Emo meets tech

The director of '2.0' connects visual effects, social messages and an emotional core

Shankar Shanmugam

He’s been a whizkid filmmaker for 25 years now. It was in 1993 that Shankar Shanmugam aka Shankar, now 55, made his debut in the Tamil film Gentleman. His debut film’s commercial and critical success was just the beginning of a cinematic journey in which Shankar has always believed in a magical mix of visual effects with state-of-the-art technology behind and on screen.

But his key gift has been to always marry that to solid content with an emotional core and a powerful social message. Popular and State awards, along with a National award for Veyil (2006), and the Chevalier Sivaji Ganesan Award for Excellence in Indian Cinema in 2013 have been a regular feature of his long career as a director, writer, and producer who has also dabbled in acting and writing lyrics. Kaadhalan, Indian (of which he will now helm a sequel, Indian 2), Jeans, Mudhalvan, Anniyan,Veyil, Sivaji — The Boss, Nanban, Enthiran and I followed. With each film, the dreams, the vision, the scale, and canvas increased by leaps and bounds.

Big numbers

At many points, Shankar’s directorials were among the costliest Tamil ventures, but each time, the daring investments paid off handsomely. And at no time has this been more prominent than with 2.0, the Hindi-Tamil-Telugu sequel to his 2010 blockbuster Enthiran, known pan-India as Robot. The incredible budget of the new film is over Rs 540 crore and, reportedly, producers Subaskaran and Lyca Productions have recovered Rs 370 crore from various pre-sold rights.

Delayed by almost 18 months, 2.0 is Shankar’s third film with Rajinikanth, and his first with Akshay Kumar. What many including Shankar himself did not realise and Akshay did not know, was that he has come full circle — he began his career assisting director S A Chandrashekhar on Jai Shiv Shankar, a Rajesh Khanna production that never saw the light of day, which starred the late superstar and Dimple Kapadia, who are Akshay’s in-laws!

In Hindi films, Shankar has had mixed innings. Mahesh Bhatt directed the remake of his debut film, The Gentleman (1994), which flopped. The dubbed version of Kaadhalan, Humse Hain Muqabala, did average business, and those of Jeans, Anniyan and I were washouts. Hindustani (of Indian) was a hit. Enthiran itself was a delayed film, in the sense that Shankar had first planned it just after Mudhalvan with Kamal Haasan and a different title. It was shelved for various reasons and re-started many years later with Rajinikanth. So, when did Shankar think of a sequel?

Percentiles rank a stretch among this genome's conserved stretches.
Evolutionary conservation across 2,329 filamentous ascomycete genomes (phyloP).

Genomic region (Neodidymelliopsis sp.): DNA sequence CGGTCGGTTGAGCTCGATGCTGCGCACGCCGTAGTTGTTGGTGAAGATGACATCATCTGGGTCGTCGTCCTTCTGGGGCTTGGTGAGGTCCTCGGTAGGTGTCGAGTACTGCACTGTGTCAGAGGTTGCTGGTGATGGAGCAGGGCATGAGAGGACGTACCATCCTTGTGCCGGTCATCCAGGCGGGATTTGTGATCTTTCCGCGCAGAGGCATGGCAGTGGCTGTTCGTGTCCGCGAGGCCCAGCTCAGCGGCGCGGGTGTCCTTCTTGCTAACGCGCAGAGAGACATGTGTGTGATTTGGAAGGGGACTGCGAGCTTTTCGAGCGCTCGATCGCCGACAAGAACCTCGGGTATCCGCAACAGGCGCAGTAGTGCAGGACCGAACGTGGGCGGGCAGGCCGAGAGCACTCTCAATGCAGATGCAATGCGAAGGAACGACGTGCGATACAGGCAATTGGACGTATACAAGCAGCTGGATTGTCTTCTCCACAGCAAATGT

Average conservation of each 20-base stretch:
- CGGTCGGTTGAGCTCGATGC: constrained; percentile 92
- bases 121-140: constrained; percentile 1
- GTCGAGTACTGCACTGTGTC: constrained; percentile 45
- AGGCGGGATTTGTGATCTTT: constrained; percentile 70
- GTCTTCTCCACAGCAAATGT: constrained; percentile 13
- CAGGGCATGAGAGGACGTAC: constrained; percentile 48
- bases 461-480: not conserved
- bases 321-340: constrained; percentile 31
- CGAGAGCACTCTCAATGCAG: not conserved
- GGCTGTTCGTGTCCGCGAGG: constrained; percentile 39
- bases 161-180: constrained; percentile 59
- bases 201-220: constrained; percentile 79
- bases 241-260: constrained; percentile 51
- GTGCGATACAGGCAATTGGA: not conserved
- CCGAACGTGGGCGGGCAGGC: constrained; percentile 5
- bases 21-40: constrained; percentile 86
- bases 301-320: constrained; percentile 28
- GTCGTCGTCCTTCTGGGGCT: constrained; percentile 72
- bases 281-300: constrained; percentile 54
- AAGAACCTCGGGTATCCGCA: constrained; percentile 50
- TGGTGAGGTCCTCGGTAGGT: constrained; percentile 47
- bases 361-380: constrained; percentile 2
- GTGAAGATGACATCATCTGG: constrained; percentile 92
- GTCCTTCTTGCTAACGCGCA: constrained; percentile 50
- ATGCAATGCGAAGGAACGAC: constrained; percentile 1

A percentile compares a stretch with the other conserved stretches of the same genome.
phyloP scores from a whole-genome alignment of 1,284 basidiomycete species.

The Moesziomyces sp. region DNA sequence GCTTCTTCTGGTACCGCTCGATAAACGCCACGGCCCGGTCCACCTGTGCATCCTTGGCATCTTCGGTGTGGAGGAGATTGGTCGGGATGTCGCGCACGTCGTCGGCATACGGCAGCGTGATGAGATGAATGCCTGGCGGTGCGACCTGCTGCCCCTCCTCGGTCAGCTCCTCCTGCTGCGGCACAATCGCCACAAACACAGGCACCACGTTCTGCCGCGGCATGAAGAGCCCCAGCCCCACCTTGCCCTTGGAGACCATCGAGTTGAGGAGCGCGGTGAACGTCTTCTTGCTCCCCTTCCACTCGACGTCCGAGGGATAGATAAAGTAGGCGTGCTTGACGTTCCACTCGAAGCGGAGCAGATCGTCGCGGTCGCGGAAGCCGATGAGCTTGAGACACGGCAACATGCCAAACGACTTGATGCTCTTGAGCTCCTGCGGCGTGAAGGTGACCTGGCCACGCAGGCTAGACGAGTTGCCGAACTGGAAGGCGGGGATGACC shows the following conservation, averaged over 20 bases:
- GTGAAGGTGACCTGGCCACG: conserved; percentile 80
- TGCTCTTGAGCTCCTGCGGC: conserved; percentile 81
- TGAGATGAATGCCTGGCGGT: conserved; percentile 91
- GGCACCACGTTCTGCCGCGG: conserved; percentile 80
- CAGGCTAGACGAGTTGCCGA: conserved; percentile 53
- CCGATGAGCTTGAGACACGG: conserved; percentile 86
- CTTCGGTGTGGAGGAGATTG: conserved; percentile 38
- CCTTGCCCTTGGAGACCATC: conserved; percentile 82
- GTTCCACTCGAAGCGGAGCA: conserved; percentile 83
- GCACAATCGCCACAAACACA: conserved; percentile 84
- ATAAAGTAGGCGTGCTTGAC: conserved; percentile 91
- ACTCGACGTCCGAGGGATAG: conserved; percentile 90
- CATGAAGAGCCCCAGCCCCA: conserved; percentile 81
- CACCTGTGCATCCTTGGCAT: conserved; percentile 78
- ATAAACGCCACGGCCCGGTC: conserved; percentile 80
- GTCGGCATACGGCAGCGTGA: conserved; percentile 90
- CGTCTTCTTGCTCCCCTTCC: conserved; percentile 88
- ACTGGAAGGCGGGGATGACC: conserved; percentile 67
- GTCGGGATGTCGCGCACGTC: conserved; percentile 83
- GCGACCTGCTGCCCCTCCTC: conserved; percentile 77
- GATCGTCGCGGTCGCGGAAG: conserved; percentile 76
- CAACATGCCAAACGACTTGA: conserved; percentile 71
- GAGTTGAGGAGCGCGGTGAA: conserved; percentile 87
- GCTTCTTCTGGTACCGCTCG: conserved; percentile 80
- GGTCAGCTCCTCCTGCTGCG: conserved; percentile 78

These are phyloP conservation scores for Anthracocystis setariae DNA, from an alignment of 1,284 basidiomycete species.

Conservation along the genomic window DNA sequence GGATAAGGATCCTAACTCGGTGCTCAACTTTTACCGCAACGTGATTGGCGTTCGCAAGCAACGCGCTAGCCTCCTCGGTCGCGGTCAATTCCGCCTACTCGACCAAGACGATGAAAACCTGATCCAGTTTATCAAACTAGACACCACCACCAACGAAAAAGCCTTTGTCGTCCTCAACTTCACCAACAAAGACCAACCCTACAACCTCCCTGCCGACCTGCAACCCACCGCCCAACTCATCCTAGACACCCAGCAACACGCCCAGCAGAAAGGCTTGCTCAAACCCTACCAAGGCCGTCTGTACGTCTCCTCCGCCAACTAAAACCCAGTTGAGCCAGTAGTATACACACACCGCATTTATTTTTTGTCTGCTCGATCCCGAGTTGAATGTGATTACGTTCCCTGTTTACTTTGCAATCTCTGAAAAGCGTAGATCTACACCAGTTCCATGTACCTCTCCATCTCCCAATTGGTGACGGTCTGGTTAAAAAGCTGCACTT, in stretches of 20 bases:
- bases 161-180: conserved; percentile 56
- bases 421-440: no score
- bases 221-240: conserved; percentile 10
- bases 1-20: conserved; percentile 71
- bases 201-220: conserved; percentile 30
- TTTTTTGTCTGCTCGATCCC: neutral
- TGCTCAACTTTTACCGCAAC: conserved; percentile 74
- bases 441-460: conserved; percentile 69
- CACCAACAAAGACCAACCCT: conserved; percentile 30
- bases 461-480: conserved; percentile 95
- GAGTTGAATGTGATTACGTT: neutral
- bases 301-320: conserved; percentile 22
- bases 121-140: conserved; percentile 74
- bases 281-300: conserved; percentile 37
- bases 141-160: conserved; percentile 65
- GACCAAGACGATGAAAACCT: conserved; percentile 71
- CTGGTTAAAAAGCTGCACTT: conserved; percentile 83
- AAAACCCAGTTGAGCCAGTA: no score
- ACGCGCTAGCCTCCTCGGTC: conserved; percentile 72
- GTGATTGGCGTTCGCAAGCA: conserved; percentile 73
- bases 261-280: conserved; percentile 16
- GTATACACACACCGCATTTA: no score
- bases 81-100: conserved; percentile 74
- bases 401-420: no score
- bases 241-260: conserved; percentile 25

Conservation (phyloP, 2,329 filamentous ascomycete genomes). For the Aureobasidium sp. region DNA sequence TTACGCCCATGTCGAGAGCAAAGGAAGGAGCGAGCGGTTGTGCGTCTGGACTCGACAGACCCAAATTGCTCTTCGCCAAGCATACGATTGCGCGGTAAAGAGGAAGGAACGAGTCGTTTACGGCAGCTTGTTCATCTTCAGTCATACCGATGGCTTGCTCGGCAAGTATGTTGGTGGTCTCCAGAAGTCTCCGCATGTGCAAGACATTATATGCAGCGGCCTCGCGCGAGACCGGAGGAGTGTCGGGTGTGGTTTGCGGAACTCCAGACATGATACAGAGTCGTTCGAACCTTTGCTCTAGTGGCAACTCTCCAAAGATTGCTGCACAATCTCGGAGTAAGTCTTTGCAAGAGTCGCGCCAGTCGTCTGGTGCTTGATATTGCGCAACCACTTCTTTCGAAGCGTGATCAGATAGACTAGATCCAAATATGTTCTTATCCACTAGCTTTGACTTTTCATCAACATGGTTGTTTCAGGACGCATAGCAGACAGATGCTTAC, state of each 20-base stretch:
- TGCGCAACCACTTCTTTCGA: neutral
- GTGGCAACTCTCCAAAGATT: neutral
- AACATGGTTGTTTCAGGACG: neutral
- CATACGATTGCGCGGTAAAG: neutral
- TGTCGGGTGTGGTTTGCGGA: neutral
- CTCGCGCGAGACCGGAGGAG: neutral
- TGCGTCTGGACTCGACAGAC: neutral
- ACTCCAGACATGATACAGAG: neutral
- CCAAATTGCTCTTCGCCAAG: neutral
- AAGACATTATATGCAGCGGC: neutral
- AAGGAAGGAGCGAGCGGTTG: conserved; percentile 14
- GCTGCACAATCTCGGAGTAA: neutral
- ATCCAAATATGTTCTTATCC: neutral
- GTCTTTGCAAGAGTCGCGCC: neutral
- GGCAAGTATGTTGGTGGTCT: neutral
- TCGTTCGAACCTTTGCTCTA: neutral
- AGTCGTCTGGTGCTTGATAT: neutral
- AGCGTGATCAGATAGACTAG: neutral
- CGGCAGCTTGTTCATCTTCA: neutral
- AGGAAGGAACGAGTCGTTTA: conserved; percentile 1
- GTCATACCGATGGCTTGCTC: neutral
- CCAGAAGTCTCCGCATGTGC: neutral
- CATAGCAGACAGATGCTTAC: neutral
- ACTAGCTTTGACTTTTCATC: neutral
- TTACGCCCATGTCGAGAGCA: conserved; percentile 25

What everyone wants

“As soon as Robot became a hit, everybody wanted a sequel!” laughs the director. “But I felt that any sequel first needs the right story, and a film should never be made for the sake of doing a sequel to a brand that has succeeded.”

He goes on, “Then about four or five years back, one visual just came to me suddenly — of a bunch of cell-phones travelling in a street. I don’t know why it came to me, but I found it extremely interesting. Why and how are they travelling, I asked myself, and slowly a beautiful story evolved!” “I do not start from technology,” explains the Mechanical Engineering graduate who first staged plays in college. “I first see a script, and then the technology it demands, including new technology.”

In this film, things like the “Cell-Man” and the bird that Akshay plays demanded a lot of time and budget. “After that was done, giving them emotions was a lot challenging.”

Most of Shankar’s films have messages, often delivered through vigilante-based subjects. The 2.0 tag-line “The world is not only for humans” has fired everyone’s curiosity, but Shankar says that it is all about keeping surprises for the audience and letting them make their own assumptions till they watch the film. “That’s how I would like to enjoy a film as an audience! There should be mystery!” he smiles before clamming up on the sub-layer of the plot.

Why is he calling the film 2.0, and not Enthiran 2 or Robot 2? “That is because in technology, the next level is always called ‘Version 2.0’. Also, in part one, there was a reference to this in one of my favourite songs, and I love that composition. So I thought 2.0 was a better option.”

With unmatched hype and a possibly unmatched success quotient, 2.0 is likely to be yet another pan-Indian game-changer. For as Hindi film presenter Karan Johar puts it, “The real crossover film must be first made within India.” And this visionary filmmaker has done just that.

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